The problem is that UKIP seem to think that they’ll get everything their own way, they can keep all of the current agreements and be lavished with gifts. They will often try to claim that the EU has more to lose than the UK, even thought in reality the complete opposite is true.

Dr C*nt and the Medics

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Tory smugness drone Jeremy Hcunt has a problem with his junior doctors, whom he is now at war with. It would seem that the doctors think that working 18 hour shifts seven days a week might endanger patient safety. But what would they know, its not as if they’ve got medical degrees or something….oh, wait, apparently they do!

Also it would seem they are a tad upset as it would seem they’d signed these things called “contracts” a few years ago, which my dictionary tells me is merely “A bidding agreement which is legally enforceable”. Unfortunately, the doctors should have perhaps read the Ferengi rules of acquisition (number 17) which states “A contract is a contract is a contract… but only between Ferengi”….or perhaps between Tories!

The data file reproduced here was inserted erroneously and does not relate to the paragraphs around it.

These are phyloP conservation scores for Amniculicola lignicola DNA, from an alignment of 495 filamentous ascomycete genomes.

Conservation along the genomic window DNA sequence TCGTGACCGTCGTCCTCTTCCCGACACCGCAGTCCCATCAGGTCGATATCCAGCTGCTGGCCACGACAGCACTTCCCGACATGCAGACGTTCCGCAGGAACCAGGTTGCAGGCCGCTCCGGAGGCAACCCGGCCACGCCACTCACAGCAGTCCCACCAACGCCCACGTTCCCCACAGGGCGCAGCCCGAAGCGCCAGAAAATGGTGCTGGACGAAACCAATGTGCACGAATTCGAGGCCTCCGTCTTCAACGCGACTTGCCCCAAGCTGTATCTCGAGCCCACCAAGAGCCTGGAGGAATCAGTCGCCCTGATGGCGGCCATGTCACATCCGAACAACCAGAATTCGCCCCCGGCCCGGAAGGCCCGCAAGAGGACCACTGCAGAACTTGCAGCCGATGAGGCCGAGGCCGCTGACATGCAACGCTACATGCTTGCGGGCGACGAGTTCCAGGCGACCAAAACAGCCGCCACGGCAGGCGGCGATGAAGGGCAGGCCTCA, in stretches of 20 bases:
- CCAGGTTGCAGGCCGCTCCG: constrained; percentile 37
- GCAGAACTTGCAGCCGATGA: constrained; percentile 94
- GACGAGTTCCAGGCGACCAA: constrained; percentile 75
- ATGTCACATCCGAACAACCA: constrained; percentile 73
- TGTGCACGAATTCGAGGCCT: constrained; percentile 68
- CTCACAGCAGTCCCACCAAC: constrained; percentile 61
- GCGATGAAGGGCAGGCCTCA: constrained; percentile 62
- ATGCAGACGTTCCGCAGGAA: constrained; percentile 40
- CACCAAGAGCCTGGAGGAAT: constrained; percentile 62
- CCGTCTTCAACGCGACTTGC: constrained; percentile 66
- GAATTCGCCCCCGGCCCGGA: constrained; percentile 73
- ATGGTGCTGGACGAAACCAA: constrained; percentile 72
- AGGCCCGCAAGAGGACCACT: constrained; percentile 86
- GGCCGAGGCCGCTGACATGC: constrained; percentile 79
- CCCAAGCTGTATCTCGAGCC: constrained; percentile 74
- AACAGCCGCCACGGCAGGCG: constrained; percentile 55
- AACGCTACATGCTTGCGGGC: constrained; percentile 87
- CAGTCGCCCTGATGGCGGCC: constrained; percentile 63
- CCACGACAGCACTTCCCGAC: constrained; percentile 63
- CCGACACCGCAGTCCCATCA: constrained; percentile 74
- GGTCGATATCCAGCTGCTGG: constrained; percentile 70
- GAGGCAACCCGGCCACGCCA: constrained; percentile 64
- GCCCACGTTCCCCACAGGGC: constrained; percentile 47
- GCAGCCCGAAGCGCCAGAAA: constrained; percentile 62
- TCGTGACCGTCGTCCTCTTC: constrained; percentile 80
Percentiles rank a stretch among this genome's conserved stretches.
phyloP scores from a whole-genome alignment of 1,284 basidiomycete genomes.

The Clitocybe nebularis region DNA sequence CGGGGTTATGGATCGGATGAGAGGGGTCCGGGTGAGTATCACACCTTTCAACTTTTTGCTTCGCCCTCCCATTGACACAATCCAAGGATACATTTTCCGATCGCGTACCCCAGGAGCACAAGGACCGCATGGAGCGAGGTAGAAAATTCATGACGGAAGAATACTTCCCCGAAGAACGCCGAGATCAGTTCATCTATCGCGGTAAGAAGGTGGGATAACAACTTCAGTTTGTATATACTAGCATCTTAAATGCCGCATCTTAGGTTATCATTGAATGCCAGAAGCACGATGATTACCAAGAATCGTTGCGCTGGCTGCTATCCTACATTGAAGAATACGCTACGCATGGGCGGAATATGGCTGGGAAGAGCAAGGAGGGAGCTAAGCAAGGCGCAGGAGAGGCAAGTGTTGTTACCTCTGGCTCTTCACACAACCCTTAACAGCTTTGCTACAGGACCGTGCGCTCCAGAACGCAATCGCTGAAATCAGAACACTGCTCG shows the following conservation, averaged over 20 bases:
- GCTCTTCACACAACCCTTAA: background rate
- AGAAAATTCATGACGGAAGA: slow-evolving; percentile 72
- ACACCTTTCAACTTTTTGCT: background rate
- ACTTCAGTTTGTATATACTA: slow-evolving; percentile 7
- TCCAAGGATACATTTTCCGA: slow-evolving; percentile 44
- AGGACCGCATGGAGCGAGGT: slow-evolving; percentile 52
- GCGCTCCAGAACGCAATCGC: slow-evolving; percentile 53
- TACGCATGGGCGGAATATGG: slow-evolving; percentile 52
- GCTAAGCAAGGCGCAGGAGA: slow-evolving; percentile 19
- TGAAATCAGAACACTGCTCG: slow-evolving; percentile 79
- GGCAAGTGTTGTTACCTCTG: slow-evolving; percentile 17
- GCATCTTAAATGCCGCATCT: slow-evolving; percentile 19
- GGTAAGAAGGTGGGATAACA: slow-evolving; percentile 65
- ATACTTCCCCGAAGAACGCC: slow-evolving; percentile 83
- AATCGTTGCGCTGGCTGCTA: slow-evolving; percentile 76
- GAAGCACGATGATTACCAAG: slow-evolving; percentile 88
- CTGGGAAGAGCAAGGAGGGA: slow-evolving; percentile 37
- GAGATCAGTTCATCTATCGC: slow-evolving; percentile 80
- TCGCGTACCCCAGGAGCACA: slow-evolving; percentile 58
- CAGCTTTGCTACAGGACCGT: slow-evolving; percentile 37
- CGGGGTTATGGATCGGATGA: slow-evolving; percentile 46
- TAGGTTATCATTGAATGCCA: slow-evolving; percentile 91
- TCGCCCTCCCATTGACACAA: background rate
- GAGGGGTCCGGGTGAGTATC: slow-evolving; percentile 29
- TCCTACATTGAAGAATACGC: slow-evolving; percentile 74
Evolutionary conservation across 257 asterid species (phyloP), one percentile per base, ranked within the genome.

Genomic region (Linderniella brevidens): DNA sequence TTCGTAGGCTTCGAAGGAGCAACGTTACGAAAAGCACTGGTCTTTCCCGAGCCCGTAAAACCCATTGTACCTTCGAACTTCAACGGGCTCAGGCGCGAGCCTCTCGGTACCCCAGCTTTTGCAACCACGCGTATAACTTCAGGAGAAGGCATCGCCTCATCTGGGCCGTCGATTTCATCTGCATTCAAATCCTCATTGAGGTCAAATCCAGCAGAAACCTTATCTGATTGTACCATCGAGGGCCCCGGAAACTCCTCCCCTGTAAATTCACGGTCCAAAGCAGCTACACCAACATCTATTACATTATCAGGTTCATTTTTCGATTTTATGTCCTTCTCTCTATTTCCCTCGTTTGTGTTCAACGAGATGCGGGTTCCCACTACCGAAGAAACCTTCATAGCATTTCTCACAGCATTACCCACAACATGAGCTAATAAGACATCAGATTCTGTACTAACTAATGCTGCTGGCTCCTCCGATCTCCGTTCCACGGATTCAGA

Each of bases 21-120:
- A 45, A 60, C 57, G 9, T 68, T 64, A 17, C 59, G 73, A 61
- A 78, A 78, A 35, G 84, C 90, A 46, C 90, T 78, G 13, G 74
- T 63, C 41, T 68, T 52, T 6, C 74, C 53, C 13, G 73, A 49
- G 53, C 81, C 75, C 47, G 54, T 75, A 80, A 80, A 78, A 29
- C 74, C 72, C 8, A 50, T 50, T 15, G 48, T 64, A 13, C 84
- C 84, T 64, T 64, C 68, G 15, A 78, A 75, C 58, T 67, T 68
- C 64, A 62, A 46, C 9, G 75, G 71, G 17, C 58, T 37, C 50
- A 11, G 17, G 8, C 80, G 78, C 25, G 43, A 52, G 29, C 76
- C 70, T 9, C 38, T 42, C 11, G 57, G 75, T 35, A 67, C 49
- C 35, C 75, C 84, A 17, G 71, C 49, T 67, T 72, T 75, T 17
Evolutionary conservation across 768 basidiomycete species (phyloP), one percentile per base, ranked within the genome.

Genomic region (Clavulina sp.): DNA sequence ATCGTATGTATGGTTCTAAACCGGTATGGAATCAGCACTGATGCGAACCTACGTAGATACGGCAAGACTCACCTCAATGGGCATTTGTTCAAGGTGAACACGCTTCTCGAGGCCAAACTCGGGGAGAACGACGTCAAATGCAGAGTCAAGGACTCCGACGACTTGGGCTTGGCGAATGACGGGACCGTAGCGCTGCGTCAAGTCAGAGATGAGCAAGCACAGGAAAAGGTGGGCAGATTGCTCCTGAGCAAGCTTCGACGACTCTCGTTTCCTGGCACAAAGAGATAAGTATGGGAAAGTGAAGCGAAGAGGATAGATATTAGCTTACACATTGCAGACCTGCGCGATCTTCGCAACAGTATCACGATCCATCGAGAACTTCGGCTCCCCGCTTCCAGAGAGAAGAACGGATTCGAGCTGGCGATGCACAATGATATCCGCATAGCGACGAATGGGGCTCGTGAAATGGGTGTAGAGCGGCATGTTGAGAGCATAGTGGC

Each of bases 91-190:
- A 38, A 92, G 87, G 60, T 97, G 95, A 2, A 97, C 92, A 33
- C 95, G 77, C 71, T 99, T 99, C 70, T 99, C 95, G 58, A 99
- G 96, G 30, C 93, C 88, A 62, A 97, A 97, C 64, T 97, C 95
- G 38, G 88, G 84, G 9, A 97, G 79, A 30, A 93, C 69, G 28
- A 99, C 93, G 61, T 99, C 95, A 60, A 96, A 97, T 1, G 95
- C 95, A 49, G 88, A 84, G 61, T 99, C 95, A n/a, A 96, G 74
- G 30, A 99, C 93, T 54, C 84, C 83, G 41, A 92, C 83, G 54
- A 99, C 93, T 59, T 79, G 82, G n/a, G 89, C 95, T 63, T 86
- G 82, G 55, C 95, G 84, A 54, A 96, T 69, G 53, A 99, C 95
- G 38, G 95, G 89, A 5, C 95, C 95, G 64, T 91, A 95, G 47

Also it would appear that our Mr Hcunt is unfamiliar with this thing called “capitalism”. There is plenty of demand for doctors overseas, or in Scotland (where these new contracts don’t apply) and it would be all too easy for any doctors who don’t like these contracts to simply leave and go overseas, after the NHS spending all the money it costs to train them in the first place. And with the sort of tight border controls the bigot brigade are demanding its doubtful enough replacements can be drafted in from overseas to replace them. In short, the NHS in England is being set up to fail….

…which beg’s the question, is this the whole point of the this doctor’s strike? The Tories, who don’t use the NHS (they all have private health care) want it to fail so that they can privatise it, same way they did with the UK’s energy market and railways under Thatcher.

US election – why Rand Paul’s plight tells us a lot